Understanding Glass

Dave Shares His Thoughts On Understanding Glass

Although it's smooth to the touch glass is actually very porous at a magnified level. This is how water can bead on what we perceive as a smooth surface. And explains why water runs on glass in channels. Gravity pulls on the molecules of the water which naturally takes the least resistant path. As the water molecules move across the surface of glass they fill the molecular pores of the glass until full and excess runs off. This is how droplets seem to cling to the glass surface. Without regular cleaning these pores collect dirt and debris as the pores of the glass naturally catch and hold the finest of dirt particles. They can and do build up. And hold in the pores. Which is how glass gets dirty. And why gummy substances stick so well to glass. And why after years of neglect can cause stains to appear requiring restoration. Or replacement.

Over the years I've given advice on a variety of glass maintenance issues. The most basic concept of all, is the search for an understanding of why we clean windows in general. Beyond the obvious reasons, the most important reason for glass maintenance is to avoid glass degradation. Glass will, over time, become permeated with a variety of contaminants:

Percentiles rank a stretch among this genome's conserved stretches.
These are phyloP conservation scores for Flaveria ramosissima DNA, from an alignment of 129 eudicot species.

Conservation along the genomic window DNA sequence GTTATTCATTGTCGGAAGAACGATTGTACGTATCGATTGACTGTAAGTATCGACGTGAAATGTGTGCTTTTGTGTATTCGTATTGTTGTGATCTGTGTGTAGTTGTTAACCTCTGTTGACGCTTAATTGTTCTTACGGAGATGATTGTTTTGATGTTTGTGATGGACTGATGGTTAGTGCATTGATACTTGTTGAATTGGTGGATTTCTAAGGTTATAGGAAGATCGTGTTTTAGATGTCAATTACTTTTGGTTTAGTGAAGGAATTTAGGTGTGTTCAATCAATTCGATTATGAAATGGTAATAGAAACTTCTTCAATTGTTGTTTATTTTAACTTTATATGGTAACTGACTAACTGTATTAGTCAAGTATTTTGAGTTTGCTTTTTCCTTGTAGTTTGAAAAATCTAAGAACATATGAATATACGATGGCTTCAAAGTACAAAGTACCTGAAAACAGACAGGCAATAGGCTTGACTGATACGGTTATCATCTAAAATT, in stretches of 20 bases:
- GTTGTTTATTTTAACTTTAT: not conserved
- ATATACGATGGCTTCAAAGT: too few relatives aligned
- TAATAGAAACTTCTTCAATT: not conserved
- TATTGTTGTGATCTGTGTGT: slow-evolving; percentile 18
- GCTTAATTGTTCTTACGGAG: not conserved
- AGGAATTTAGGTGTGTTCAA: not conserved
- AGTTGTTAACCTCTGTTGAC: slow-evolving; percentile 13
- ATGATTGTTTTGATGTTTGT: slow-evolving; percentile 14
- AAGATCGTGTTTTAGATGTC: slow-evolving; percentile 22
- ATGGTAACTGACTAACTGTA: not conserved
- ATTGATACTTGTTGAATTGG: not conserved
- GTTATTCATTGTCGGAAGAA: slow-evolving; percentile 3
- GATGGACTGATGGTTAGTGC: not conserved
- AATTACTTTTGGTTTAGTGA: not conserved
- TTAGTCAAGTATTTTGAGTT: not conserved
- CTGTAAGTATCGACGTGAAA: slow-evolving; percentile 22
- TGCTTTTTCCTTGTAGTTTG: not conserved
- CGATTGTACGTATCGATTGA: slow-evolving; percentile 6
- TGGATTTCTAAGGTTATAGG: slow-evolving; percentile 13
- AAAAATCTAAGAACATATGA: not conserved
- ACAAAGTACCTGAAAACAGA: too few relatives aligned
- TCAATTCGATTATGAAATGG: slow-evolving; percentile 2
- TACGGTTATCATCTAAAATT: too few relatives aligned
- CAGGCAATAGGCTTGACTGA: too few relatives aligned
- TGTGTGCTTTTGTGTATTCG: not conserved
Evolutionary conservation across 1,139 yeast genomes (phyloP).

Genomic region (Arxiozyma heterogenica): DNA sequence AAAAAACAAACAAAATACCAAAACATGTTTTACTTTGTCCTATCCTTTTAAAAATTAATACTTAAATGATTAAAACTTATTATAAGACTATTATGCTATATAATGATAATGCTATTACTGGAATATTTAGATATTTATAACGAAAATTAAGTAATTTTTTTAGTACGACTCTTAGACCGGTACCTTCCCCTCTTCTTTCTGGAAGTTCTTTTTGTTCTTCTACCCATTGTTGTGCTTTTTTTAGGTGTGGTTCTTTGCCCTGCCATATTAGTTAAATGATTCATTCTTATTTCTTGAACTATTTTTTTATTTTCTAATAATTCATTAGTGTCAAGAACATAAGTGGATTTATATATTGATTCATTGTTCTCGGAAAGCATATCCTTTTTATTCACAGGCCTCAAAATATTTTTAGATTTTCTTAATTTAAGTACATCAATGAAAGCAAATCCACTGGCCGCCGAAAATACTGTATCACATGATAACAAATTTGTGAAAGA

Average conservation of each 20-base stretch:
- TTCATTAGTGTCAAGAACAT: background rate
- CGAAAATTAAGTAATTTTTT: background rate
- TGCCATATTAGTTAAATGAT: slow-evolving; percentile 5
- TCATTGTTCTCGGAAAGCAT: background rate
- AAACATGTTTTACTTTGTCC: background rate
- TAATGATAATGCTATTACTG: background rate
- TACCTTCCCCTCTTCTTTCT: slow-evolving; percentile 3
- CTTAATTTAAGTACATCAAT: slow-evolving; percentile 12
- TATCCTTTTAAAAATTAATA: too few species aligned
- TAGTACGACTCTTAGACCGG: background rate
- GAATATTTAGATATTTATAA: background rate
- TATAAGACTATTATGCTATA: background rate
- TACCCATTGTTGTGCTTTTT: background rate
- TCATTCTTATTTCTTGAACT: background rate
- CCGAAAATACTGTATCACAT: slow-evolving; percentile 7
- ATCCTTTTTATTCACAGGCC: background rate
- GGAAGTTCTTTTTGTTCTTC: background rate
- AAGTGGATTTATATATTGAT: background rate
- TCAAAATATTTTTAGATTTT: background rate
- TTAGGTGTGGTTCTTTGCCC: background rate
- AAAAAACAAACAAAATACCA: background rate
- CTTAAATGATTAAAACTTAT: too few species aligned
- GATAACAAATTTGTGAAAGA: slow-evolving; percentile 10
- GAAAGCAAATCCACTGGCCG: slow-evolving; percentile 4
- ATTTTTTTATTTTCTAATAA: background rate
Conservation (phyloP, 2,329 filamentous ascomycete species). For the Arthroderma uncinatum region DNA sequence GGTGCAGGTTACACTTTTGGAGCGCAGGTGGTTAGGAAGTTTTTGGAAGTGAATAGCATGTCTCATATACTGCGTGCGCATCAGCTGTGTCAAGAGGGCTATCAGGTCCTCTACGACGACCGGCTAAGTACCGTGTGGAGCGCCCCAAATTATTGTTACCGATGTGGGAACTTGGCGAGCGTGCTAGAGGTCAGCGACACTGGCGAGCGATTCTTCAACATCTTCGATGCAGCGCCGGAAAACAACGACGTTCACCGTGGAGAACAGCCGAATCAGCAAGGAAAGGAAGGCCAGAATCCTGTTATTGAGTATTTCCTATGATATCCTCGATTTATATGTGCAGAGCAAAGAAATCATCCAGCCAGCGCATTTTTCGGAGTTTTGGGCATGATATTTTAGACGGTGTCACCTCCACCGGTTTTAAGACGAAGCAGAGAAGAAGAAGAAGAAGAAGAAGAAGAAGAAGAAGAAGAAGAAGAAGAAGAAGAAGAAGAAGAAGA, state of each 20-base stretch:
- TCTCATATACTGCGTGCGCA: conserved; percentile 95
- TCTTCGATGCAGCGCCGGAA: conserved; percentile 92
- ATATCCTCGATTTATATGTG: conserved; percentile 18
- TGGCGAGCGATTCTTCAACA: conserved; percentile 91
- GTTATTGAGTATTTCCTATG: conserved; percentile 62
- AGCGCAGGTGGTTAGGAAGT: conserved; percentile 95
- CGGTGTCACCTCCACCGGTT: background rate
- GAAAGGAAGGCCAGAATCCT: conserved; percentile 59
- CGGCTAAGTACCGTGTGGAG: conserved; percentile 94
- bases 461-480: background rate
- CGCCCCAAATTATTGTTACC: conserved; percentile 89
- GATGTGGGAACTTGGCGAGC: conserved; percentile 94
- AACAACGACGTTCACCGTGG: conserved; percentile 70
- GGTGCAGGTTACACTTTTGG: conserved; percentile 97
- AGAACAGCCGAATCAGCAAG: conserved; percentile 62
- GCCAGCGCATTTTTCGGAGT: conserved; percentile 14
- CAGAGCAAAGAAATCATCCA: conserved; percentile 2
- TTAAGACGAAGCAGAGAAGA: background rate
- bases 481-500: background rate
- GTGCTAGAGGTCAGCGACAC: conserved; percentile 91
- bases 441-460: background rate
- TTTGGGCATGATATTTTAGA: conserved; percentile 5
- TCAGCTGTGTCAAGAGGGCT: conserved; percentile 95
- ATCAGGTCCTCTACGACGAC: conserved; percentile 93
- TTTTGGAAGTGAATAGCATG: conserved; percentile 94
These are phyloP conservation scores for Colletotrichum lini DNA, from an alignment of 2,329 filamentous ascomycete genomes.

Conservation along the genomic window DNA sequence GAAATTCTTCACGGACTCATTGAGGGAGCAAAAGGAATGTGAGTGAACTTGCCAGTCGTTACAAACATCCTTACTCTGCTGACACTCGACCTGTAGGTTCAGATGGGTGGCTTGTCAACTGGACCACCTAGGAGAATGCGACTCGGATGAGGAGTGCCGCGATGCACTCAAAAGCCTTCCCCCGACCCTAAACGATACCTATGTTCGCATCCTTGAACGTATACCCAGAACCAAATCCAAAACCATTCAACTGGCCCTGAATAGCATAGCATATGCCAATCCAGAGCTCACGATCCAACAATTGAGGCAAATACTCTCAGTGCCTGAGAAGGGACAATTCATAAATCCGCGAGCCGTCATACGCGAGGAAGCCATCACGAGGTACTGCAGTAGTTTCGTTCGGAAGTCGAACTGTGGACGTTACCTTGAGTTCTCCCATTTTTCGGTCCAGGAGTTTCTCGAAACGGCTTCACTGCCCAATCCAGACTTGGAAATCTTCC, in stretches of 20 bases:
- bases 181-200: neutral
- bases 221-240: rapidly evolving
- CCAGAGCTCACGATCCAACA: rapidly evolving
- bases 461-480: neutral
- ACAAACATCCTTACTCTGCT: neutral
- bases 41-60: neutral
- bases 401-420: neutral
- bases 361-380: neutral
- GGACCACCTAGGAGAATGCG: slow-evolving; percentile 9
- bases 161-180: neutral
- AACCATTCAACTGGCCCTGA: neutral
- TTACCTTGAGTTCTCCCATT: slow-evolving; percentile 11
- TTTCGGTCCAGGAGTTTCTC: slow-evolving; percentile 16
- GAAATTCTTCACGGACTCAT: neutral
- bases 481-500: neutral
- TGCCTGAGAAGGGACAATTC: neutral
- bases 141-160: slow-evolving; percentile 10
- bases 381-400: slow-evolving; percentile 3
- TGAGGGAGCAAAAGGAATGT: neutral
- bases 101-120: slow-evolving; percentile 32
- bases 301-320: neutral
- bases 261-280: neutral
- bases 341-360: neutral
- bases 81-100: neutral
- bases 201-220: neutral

1. Hard Minerals (from sprinkler systems and building run-off)
  2. Oxidization (from windows encased in metal frames and screens)
  3. Over Spray (from paint, caulk, mortar, ect.) acid rain
  4. Sea Spray (coastal locations)
  5. Acid Rain
In most cases... unless situated next door to a baseball field or golf course...  item #1 from the list, Hard Minerals (or hard water), is the biggest threat to the windows of the structure of most home and business owners. And a great source of extra income for professional window cleaners! The need for basic glass restoration or window replacement can be avoided with proper, regular cleaning of exterior window glass surfaces. If you have a wood burning source in the home extra attention is required for inside window glass surfaces.

Another lesser known threat to the life of windows is using acidic cleansers. Ammonia is a popular cleaning agent and does cut many contaminants well. However ammonia is both caustic and hazardous. Even diluted for window cleaning it has the potential over time to cause painted surfaces and rubber seals to fail. Here is a picture of paint failure on both sides of the window due to a few years of window cleaning with an ammonia mixture. If you've seen insulated windows with moisture of a fog between the panes it is caused by seal failure. Rubber seals coming into contact with ammonia over time will cause these seals to dry rot and fail. The insulating gases escape allowing normal air pressure to get between the panes. Along with the moisture you see trapped in the pores of the interior glass in failed windows. Which over time stains the interior of the window and causes that fog in between the panes which obscures the view. Forcing a decision to replace or repair. A cost avoidable by proper maintenance by a skilled window cleaning technician.

Minimal Cleaning Recommendation
- Residential windows twice a year -
- Office buildings quarterly -
- Storefronts monthly -